At school I achieved Higher qualifications in English, Maths, Chemistry, German, Geography, History and Modern Studies. I enjoyed all of these subjects but I had no idea what I wanted to do when I left school. In my sixth year, however, I gave in to (well-meaning) pressure from teachers to apply for university.
I wasn’t convinced that university was right for me and thought, naively and a bit stubbornly, if I’m going to be forced to go I’ll go as far away from home as possible and study something that I’m really passionate about!
So, I went to the University of Sussex, over 500 miles away from home, to study African and Asian politics! Why? Because in the late 1970s I was involved in campaigning against the apartheid regime in South Africa to free Nelson Mandela!
However, I had neither the confidence nor the motivation to survive at university. I missed home and my stay at Brighton was a short one! I returned to Scotland and spent the next few years in and out of jobs during a period of economic recession and mass youth unemployment.
After these years of not getting very far, I went back to full-time education to study a degree in computer information systems. My motivation for choosing computing was purely financial – it was a growing industry sector and I knew I would get a good job with decent money when I graduated. And I did!
I started my career in manufacturing at Motorola where I did some programming and supported staff on a range of computer systems. Next, I worked at AVEX Electronics where I installed a new computer network of hundreds of personal computers (PCs) which were just becoming popular in industry.
Designing and delivering training courses for employees on these PCs and a major new manufacturing system sparked an interest in teaching that led to me applying for a lecturing post at the University of Paisley. Here, as well as teaching about computer networks, I became interested in delivering courses using technology and became an early pioneer in online learning.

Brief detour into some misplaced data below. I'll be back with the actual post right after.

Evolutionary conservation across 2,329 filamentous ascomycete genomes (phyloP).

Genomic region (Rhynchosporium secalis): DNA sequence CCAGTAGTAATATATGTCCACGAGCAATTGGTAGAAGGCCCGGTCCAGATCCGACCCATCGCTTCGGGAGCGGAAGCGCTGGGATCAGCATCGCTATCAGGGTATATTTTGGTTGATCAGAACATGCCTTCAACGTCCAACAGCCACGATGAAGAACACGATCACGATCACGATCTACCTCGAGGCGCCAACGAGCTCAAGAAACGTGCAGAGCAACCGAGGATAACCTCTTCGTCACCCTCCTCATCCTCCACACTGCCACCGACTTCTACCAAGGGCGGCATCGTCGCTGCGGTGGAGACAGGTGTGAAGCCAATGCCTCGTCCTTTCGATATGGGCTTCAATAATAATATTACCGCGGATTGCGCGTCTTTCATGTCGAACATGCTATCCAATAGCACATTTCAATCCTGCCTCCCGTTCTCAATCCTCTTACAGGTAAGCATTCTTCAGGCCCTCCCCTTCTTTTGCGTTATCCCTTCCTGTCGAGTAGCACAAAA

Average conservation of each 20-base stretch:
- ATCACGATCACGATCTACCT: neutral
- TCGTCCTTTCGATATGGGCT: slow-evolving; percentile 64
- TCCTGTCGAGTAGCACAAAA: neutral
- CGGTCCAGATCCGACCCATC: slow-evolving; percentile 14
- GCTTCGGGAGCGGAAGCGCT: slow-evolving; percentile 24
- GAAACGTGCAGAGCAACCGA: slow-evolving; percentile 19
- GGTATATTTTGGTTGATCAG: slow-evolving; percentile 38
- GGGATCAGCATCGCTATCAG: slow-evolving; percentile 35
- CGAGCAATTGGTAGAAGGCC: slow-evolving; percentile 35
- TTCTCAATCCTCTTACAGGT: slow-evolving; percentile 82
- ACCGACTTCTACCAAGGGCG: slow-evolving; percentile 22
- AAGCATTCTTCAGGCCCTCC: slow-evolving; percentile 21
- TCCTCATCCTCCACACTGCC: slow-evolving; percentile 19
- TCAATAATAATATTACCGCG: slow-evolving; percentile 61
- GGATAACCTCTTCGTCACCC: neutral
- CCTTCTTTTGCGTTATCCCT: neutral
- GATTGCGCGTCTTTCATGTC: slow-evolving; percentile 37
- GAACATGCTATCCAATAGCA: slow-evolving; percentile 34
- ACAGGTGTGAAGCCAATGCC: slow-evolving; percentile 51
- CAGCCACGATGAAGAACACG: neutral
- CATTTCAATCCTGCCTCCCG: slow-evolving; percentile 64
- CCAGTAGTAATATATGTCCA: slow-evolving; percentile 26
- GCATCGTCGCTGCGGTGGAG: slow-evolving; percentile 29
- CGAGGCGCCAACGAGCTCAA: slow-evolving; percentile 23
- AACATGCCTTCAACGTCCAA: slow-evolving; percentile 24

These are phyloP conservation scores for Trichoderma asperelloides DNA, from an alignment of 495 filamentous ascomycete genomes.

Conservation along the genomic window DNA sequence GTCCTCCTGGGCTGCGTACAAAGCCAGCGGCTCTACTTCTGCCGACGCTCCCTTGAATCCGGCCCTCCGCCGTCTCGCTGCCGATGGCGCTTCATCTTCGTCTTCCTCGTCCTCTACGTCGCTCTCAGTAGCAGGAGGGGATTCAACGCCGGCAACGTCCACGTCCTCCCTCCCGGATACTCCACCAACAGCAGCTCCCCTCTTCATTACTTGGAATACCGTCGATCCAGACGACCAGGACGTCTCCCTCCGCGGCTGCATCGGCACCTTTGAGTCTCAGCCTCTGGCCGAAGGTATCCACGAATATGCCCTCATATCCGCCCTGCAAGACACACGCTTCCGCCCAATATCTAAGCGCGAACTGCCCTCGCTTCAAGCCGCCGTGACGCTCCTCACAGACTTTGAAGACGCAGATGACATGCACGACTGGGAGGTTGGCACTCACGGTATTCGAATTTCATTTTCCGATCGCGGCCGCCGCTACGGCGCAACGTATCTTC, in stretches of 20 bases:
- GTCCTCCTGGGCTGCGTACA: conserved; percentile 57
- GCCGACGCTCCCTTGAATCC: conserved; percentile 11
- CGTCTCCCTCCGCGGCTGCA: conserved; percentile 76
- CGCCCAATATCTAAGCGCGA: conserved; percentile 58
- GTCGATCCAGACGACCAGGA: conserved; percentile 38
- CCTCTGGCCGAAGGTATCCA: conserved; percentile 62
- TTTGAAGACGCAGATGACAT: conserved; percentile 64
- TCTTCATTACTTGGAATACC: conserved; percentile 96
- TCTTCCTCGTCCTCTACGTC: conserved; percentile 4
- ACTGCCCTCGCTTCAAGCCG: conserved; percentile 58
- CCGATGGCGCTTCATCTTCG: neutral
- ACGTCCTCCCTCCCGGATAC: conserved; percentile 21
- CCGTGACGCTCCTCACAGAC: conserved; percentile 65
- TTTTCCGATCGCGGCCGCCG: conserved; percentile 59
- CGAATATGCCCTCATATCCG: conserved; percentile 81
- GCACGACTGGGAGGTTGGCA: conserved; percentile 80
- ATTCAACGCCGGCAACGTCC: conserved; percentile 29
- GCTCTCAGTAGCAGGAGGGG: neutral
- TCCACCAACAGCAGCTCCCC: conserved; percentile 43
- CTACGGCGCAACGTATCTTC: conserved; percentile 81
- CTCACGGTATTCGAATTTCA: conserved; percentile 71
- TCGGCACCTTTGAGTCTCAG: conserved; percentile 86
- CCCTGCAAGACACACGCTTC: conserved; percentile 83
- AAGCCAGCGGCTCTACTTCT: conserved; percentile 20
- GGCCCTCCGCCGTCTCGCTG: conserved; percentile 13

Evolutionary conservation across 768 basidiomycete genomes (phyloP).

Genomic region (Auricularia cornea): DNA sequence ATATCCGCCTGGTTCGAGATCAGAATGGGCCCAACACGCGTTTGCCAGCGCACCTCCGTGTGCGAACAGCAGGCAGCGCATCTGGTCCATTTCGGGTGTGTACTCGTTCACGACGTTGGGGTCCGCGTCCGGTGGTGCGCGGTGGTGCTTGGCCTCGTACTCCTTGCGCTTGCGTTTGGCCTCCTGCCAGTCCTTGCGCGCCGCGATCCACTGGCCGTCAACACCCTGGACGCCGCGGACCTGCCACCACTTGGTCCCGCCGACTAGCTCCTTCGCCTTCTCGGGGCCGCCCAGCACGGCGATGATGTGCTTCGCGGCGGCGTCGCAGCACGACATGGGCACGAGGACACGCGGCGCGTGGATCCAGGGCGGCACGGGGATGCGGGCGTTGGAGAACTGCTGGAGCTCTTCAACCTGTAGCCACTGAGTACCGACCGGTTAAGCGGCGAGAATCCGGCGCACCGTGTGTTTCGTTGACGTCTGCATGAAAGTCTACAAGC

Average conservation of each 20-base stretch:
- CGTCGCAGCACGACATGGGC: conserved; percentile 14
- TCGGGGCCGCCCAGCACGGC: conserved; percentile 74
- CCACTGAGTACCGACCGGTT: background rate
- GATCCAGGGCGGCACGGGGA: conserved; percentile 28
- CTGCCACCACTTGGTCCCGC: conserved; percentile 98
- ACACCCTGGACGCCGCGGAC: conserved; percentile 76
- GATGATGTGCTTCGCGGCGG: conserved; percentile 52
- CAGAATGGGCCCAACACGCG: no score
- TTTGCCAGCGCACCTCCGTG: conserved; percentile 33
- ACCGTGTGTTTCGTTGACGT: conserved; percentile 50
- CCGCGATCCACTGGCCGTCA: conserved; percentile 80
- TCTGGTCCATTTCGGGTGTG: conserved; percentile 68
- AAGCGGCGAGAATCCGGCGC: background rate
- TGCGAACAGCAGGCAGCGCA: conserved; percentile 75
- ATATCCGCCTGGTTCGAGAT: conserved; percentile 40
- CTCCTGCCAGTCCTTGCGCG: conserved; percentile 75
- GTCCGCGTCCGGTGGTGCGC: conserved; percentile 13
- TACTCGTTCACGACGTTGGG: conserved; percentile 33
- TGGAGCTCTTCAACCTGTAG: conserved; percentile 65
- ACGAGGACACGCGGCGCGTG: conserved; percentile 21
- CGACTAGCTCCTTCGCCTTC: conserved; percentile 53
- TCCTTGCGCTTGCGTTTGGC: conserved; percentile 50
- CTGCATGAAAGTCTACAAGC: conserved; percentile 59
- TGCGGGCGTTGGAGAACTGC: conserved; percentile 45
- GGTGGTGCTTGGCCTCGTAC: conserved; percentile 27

I took this interest forward when I was director of learning and assistant chief executive at a couple of national organisations (Scottish Council for Educational Technology and Learning & Teaching Scotland) where I led departments responsible for educational software development and technology training courses for staff in schools, colleges and universities.
These roles led to an interest in the policies underpinning education in Scotland, and I took this further when I joined the Scottish Government as a policy analyst in 2003. In my ten years in government most of the roles I had related to skills and employment, for example advising ministers on initiatives to tackle rising youth employment resulting from the economic recession in 2008.
Six years ago I became vice principal at Ayrshire College where I had responsibility for a range of subject areas as well as departments like marketing, quality, business development and information systems.
A year ago today (6 August 2018) I started as principal and chief executive of West Lothian College. The skills and experience I’ve acquired in my long and varied career are being put to good use in this role, and I am very excited about the possibilities for the college in the years ahead.
When I left school I really had no idea what career I wanted. I made a few choices early on that led me down a path I didn’t want to follow. So I changed direction! Throughout my career I’ve chosen a different career path when it felt right for me – so far I’ve had seven major career changes and worked for eleven different employers!
Sometimes it wasn’t obvious – even to me – what the connection between one career and another was. People close to me often thought I was making risky decisions and advised me against them. But I always did what felt right for me and although there were some strange turns along the way none of the paths I chose led to a dead end.
When I look back over my career pathway, my route has been long and winding but there was no wrong path. Every twist and turn, even the occasional dead-end, led to new insights into what drove me and those insights led me to my next destination.
If I went back to the future and keyed my current destination into a career sat-nav when I left school, I’m sure it wouldn’t have suggested the route I’ve travelled. My route was fuelled by my passion for what I was interested in at the time and I wouldn’t change that for the world!